POWER OF TWO: Could Kim Jones and Marc Jacobs, who worked together for several years at Louis Vuitton, reunite for a design project?
According to market sources, the British and American designers are discussing a collaboration at the Fendi brand, where Jones is artistic director of haute couture, ready-to-wear and fur collections for women.
It could be unveiled as soon as one of the international fashion weeks this September, possibly New York, these sources said.
Reached on Tuesday, Fendi had no comment, while a spokesman for Jacobs didn’t respond to requests for comment.
Since arriving at Fendi in September 2020, Jones wasted little time in pursuing collaborations and in September 2021 unveiled a full-scale brand swap with Versace.
During a surprise fashion show at the end of that Milan Fashion Week, Donatella Versace paraded a Fendi collection and Jones a Versace lineup, both for the pre-fall 2022 season and already in stores. Some accessories come emblazoned with “Fendace” — a hybrid of the two Italian luxury brands.
Jones followed up late last year with a collaboration between Fendi and Kim Kardashian’s Skims shapewear that was inspired inspired by a 1979 Fendi collection designed by the late Karl Lagerfeld.
Fendi and Marc Jacobs are both controlled by French luxury giant LVMH Moët Hennessy Louis Vuitton.
Jones is also artistic director of men’s collections at Dior in Paris, where he has collaborated with a wide range of fine artists, including Kaws, Daniel Arsham, Peter Doig and Amoako Boafo, and more recently the designer Eli Russell Linnetz of ERL.
During his acclaimed 16-year tenure at the creative helm of women’s at Louis Vuitton, Jacobs pioneered the concept of the fashion-art runway collaboration, first with Stephen Sprouse and later with several artists including Takashi Murakami and Richard Prince. The bags he designed with Sprouse and Murakami became global phenomena.
Jones was men’s artistic director at Vuitton from 2011 to 2018. In an Instagram post marking his departure, Jones wrote: “I am grateful to @themarcjacobs for giving me the opportunity to be here in the first place!”
Collaborations have proliferated across all levels of the industry — and in some surprising configurations, including among brands within the same luxury group.
Also making headlines last year was a “hacker project” between Gucci and Balenciaga for the spring 2022 season in which creative directors Alessandro Michele and Demna, respectively, created their own logo-bearing takes on each designer brand’s signature motifs. Gucci and Balenciaga are controlled by French group Kering. — MILES SOCHA
BON APPETIT: Louis Vuitton, long synonymous with its famous monogram, may soon be thought of for mouthwatering meals, too.
Venturing further into the hospitality business, the French luxury giant is opening a summer restaurant in Saint-Tropez at the White 1921 Hotel on the Place des Lices, WWD has learned.
The 40-seat outdoor restaurant, slated to open June 17 for the summer, is not attached to a Louis Vuitton store, although there is one close by.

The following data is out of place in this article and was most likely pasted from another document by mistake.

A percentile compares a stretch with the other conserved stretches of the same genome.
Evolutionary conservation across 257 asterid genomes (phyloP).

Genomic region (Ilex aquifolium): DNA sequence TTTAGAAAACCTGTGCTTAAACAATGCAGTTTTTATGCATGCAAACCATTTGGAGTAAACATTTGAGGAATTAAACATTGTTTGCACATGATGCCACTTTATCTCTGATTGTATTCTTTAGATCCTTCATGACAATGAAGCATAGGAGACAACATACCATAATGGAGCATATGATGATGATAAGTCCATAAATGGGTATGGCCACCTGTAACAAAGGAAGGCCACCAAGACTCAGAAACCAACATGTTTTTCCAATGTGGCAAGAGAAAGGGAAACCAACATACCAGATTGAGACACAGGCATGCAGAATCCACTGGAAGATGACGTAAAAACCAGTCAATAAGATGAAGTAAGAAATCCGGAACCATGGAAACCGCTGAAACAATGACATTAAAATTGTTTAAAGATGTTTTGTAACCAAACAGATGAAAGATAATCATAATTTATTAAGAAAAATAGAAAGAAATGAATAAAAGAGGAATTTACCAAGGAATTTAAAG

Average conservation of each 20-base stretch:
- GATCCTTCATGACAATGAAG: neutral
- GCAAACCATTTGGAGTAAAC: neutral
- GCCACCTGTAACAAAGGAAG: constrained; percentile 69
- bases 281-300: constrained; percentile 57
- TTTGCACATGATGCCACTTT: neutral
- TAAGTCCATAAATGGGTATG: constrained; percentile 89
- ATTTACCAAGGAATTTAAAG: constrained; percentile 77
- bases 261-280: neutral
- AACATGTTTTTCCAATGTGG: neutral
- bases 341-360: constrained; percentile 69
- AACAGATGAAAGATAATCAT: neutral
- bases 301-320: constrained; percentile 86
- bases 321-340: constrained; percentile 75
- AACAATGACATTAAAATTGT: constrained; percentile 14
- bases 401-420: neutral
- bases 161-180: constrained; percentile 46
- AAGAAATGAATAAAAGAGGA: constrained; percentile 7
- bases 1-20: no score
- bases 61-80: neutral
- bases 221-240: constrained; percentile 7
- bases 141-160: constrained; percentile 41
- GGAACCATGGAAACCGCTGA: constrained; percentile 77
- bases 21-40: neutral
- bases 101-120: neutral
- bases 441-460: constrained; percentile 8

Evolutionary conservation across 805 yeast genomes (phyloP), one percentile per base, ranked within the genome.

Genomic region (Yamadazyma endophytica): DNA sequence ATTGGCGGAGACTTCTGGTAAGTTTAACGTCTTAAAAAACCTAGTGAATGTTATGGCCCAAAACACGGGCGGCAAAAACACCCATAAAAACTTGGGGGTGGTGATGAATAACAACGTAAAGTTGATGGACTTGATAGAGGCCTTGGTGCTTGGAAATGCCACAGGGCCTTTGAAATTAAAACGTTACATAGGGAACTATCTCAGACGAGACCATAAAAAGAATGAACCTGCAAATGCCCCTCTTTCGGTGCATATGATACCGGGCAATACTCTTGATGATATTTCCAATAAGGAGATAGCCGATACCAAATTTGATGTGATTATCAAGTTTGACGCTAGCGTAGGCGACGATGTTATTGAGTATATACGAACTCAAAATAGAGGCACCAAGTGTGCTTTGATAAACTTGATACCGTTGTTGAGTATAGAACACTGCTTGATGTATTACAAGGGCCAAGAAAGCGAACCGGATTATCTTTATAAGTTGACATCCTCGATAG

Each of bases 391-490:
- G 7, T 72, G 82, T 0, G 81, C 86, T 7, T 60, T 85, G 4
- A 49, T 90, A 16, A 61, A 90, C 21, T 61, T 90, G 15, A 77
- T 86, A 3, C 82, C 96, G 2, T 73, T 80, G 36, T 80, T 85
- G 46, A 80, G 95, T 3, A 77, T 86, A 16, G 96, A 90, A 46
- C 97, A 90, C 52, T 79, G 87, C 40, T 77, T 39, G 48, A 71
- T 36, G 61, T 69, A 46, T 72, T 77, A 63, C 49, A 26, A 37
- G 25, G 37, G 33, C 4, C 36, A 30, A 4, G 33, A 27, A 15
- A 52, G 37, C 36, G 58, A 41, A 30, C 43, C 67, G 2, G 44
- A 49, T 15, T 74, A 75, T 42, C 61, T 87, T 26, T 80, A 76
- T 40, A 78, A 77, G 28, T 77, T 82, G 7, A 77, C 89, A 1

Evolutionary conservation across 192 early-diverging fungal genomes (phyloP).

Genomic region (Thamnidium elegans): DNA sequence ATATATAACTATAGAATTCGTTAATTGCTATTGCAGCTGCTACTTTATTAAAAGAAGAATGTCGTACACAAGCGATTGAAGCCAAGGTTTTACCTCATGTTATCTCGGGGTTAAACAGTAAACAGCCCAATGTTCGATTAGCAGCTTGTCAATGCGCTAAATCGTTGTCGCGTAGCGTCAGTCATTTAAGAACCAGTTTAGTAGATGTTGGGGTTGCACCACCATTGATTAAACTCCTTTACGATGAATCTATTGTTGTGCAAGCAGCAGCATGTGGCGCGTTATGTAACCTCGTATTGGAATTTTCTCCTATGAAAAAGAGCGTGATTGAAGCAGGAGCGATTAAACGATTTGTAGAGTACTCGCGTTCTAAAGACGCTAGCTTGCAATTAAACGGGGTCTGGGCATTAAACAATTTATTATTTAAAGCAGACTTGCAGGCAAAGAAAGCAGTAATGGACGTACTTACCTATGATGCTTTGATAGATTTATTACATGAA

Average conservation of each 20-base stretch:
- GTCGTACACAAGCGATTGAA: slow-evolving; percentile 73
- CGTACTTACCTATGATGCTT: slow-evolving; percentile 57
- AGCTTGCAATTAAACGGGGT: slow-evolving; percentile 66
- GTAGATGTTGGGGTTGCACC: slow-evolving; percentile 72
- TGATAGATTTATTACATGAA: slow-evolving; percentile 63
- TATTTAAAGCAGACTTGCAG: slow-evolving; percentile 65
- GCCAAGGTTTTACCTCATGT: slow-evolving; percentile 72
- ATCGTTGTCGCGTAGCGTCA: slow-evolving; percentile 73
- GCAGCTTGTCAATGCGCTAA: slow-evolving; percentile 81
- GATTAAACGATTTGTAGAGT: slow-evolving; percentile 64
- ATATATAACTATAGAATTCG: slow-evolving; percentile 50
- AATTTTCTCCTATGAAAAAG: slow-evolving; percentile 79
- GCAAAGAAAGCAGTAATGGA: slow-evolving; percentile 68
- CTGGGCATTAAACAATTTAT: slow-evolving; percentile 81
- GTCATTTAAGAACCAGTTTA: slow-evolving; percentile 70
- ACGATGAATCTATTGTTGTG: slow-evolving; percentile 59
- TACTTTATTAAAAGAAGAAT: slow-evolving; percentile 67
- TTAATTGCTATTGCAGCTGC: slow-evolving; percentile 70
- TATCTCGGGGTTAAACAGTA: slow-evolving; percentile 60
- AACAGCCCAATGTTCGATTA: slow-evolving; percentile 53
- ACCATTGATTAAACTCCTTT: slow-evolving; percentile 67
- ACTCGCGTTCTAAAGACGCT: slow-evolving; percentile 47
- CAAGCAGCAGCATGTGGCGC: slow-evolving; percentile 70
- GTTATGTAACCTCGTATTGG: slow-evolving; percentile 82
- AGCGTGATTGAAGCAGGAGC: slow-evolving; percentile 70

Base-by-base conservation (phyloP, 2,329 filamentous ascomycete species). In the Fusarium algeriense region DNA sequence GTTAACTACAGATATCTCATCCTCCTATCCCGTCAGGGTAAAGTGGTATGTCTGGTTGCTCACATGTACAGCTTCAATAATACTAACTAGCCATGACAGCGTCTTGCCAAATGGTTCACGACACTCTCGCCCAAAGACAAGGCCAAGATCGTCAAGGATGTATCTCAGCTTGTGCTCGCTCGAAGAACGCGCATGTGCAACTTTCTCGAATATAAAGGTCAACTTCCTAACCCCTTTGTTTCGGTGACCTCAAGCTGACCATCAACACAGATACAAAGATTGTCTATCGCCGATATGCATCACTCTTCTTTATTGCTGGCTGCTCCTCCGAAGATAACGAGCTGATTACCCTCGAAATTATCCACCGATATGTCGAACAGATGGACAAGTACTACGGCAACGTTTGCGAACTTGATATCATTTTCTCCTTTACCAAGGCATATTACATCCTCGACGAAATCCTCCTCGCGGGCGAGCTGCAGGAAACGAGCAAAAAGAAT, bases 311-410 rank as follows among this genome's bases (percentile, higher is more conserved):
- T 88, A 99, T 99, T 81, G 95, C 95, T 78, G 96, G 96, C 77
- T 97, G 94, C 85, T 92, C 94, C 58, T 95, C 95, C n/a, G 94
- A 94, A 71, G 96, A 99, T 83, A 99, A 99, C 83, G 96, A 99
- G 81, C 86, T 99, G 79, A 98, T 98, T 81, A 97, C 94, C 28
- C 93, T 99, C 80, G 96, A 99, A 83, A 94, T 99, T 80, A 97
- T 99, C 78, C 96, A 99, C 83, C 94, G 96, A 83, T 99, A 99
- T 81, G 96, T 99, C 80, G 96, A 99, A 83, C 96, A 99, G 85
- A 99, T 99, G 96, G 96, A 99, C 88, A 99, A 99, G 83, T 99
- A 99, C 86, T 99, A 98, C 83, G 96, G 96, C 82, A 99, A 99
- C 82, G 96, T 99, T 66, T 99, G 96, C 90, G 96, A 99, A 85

The eatery is called Mory Sacko at Louis Vuitton, named after the up-and-coming chef at the MoSuke restaurant in Paris, which boasts one Michelin star.
According to Vuitton, the vegetable-heavy menu will feature “globe-trotting recipes where African and Japanese influences meet the know-how of French cuisine.” For lunch, Sacko plans to offer gourmet versions of the Japanese lunch box known as “ekiben,” here featuring glass containers on a bespoke wooden tray.
Sacko also contributed to the decor, which boasts ship-deck wooden flooring, rattan chairs and hanging lamps, plus a verdant wall studded with sculpted monogram emblems.
The French luxury giant opened its first Vuitton café and restaurant in 2020 at its flagship boutique in Osaka, Japan, and followed up last year with an LV Café and chocolate shop at its new seven-story Ginza Namiki flagship in Tokyo.
In addition, last month the brand debuted a pop-up restaurant at its flagship in Seoul’s Gangnam district, that Louis Vuitton Café will be overseen by Korean-born French chef Pierre Sang Boyer, who runs several restaurants in Paris.
Michael Burke, chairman and chief executive officer of Vuitton, has hinted that eateries and even hotels could be a future expansion avenue for the megabrand. — M.S.
OPEN WIDE: Nautica is not afraid of an ocean predator.
In honor of World Oceans Day on June 8, the brand is partnering with the Discovery Channel on a capsule collection tied to its popular Shark Week franchise. Shark Week is scheduled to premiere on the cable channel this July but the apparel collection is launching immediately.
The Nautica x Shark Week collection features polos, woven shirts, swim shorts and accessories with shark-inspired patterns and bright graphics. The line will retail for $34.50 to $98 and will be sold in select Nautica and Macy’s stores as well as online at the Nautica and Macy’s e-commerce site. Through Aug. 31, 5 percent of the purchase price of the items sold on the Nautica site will be donated to Oceana, a longtime partner of Nautica.
The limited-edition collection will also serve to amplify the message of the nonprofit organization whose mission is to protect the world’s oceans. A digital and broadcast campaign that has been created for this launch is intended to focus on protecting sharks, raising awareness of how important they are to the ocean ecosystem, and the fight to end the domestic shark fin trade in the U.S.
To further amplify the message, Nautica and Discovery have tapped Andre Musgrove, underwater cinematographer and photographer, freediver and shark diving expert, to create a PSA video that will run across both brands’ platforms.
Shark Week is an annual broadcast event designed to uncover the secrets of the ocean creature. It airs in 220 countries and territories around the world. — JEAN E. PALMIERI